Lecture Handout

This lecture covers the second half of networking: decoding a response from the Internet.

Networking & Codable

Last week we talked about how to make HTTP requests to allow your app to communicate with the Internet. Today we'll talk about how to decode the responses and put them on the screen!

Decoding Responses from the Internet

Starting in Swift 4, there’s a protocol called Codable that objects, structs, and enums can conform to to make them encodable and decodable from JSON. Codable items can contain an enum for the coding keys of type String and CodingKey in order to decode the values from JSON.

We'll refer to the JSON response example from last lecture again today:

  "title": "HTTP, Networking, and JSON",
  "year_created": 2020,
  "success": true,
  "topics": [ "HTTP", "Networking", "JSON" ],

If we wanted to decode this example JSON response into a model of type Lecture, we could create a Lecture struct that conforms to Codable as follows:

struct Lecture: Codable {
  var title: String
  var yearCreated: Int
  var success: Bool
  var topics: [String]

Notice how the names of our variables match the fields in our JSON. This is done on purpose! With Codable, the names of the variables are expected to exactly match the keys in the JSON response.

JSON Decoding

In order to decode the JSON response into the Lecture class, we can create an instance of JSONDecoder, and then call the decode method to convert it from a JSON to a Lecture object.

// Assume we already received the data from an Alamofire call, stored in a variable named responseData

// Create an instance of a JSONDecoder
let jsonDecoder = JSONDecoder()

// Decode the data as a Lecture (optional type)
let lecture = try? jsonDecoder.decode(Lecture.self, from: responseData)

Note: Since the decoding can throw errors, we precede the decode method by a try?, which will make the lecture constant an optional value. This means that lecture will either contain a Lecture item or it could be nil.

Using Your Decoded Data: @escaping completions

Once you’ve decoded the lecture JSON as a Lecture item, how do you use it? Since you're downloading this JSON from the Internet, it might take forever to load, and you only want to display this information on the screen once it’s ready (and possibly use a loading indicator in the meantime as the information loads). We also don’t want our application to just stall and wait until we get a response to do something else.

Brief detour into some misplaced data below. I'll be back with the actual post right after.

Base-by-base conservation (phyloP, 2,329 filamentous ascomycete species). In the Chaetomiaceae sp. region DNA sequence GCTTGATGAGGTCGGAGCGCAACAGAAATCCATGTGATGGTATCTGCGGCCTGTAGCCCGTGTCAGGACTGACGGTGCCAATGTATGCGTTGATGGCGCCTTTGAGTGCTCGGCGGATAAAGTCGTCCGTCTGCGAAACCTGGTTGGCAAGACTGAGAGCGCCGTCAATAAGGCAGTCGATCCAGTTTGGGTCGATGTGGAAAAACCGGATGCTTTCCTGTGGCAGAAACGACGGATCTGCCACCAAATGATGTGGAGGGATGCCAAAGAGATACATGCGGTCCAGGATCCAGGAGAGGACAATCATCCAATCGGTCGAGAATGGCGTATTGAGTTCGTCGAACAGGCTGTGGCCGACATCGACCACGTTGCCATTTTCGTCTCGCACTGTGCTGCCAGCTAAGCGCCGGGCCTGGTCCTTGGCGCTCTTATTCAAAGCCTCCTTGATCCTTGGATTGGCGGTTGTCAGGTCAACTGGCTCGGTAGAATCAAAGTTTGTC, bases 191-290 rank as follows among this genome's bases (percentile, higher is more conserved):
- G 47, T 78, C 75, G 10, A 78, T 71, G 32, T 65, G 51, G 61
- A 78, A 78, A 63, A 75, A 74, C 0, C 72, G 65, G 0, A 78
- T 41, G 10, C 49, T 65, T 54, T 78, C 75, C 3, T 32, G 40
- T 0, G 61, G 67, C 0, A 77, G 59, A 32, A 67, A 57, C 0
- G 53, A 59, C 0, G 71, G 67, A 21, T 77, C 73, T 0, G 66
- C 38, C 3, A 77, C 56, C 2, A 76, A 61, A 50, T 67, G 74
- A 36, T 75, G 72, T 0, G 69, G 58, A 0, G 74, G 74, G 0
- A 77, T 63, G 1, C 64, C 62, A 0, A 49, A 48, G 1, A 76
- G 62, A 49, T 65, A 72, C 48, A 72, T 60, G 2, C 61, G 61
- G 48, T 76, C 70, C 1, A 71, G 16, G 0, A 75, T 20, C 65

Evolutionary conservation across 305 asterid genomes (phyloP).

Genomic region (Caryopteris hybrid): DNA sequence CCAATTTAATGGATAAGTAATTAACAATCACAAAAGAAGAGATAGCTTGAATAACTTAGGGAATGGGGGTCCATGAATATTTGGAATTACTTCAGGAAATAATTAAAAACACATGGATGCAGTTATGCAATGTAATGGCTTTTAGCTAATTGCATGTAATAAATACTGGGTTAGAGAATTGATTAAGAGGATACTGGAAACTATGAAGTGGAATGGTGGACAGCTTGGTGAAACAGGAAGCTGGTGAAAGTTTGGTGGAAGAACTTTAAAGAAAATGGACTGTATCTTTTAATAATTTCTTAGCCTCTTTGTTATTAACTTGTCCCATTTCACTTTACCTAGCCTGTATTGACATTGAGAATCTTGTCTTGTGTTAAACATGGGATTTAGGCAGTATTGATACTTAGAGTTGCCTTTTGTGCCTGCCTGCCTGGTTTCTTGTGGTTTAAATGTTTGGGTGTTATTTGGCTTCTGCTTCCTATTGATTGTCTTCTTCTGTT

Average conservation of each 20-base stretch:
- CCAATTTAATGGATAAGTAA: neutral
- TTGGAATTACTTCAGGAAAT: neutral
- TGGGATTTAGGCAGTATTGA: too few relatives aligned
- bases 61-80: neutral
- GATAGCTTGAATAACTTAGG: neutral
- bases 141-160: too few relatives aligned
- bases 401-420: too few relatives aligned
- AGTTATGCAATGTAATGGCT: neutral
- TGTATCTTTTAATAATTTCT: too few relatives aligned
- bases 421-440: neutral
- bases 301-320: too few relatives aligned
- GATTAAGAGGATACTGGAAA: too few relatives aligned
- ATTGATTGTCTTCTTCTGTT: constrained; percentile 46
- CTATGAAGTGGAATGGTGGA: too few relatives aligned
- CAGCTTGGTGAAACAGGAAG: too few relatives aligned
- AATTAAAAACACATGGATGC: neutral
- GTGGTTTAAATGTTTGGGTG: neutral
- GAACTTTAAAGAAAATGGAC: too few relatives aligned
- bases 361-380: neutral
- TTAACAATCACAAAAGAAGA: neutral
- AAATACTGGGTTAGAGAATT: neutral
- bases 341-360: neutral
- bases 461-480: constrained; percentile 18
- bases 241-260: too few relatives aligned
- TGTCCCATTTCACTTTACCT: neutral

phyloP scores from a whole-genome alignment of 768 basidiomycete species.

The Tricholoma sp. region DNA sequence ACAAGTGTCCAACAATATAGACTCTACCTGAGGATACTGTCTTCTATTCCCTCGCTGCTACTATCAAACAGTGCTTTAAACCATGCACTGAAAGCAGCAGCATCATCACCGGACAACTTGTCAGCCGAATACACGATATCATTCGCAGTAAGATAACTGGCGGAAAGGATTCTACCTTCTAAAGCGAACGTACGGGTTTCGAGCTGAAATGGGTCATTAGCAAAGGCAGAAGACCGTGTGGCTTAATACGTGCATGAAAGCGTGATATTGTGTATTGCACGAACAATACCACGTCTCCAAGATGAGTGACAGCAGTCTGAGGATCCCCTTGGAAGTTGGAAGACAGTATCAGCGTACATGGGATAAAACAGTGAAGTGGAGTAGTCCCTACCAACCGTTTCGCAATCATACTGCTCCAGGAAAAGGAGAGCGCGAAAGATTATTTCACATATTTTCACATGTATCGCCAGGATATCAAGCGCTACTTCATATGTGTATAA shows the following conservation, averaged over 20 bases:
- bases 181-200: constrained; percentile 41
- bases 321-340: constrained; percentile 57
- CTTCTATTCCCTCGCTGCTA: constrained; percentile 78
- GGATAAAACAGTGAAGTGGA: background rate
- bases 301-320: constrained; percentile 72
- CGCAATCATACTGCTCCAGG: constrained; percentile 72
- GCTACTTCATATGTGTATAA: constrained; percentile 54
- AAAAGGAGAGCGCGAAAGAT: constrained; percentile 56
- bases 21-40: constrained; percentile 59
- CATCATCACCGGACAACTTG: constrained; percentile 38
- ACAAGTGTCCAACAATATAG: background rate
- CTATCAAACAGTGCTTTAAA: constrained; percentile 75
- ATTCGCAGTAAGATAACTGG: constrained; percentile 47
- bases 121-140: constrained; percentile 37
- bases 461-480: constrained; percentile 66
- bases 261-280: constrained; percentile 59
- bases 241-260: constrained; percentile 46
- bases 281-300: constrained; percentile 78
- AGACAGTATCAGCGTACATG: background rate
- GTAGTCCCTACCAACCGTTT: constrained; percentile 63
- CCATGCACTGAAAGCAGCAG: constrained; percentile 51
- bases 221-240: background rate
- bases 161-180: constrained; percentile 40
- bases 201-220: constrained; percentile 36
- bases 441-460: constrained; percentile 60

This is where a completion handler comes in handy. A completion handler is an argument passed into whatever networking function you make.

The completion handler will:

  1. Take in your decoded object(s)

  2. Pass them to the ViewController (or wherever you call this networking function from)

  3. Run some block of code that you write (ex: reload the view controller with the fetched data on the screen)

Back to the Lecture class example from before. Suppose we want to make a function that makes the network call and returns to us the Lecture JSON decoded as a Lecture item. Here’s an example of what that would look like:

static func getLecture(completion: @escaping (Lecture) -> Void) {
  Alamofire.request(endpoint, method: .get).validate().responseData { response in
    switch response.result {
    case let .success(data):
      let jsonDecoder = JSONDecoder()
      if let lecture = try? jsonDecoder.decode(Lecture.self, from: data) {
        /* Here we're calling the completion function 
        (passed in as an argument to the network call) 
        on the lecture object we just decoded */
    case .failure(let error):

This completion handler is marked as @escaping because it can "escape" from the networking function call itself and hand it off to whoever called the function -- it doesn’t need to go through every line inside the function. Don't worry too much about what this means though!

Here, you can see that completion is a function that takes in one argument which is of type Lecture and has a return type of Void. We only call completion when we know that the response succeeded and we actually have an actual Lecture object.

Also note that here, we are using the responseData method instead of the responseJSON method! This is important because responseData converts the response into a Data object which is what JSONDecoder needs to decode it.

Making Network Calls

It's good practice to create a NetworkManager class with static methods for every network call your app makes, with the endpoint URLs hidden to the public (in case it’s private information!). This means that the earlier getLecture function in the previous code snippet would be inside a class named NetworkManager.

Then, in your ViewController (or wherever you want to make a network call from), you can make a network request and handle it appropriately. For example, if you have a variable for lecture and need to reload the data of a table view after you get lecture data from the Internet, you would do it like so:

// In a view controller that has a lecture variable and tableView variable
func getClasses() {
  // Call the getLecture method in your NetworkManager
  NetworkManager.getLecture { lecture in
    self.lecture = lecture
    // We want to run any UI updates inside a DispatchQueue.main.async {...} block
    DispatchQueue.main.async {

The { lecture in ... } is the escaping completion we defined in the NetworkManager earlier. In this case, we get the lecture variable only if we made the network call to the endpoint, received a success, received the JSON, and then decoded it. If (and only if) the network call succeeded, we run completion (the block of code from lines 5 through 10). This ensures that we receive the updated Lecture object only when it’s ready, so the screen isn’t frozen while the app is trying to execute all of these network request steps.

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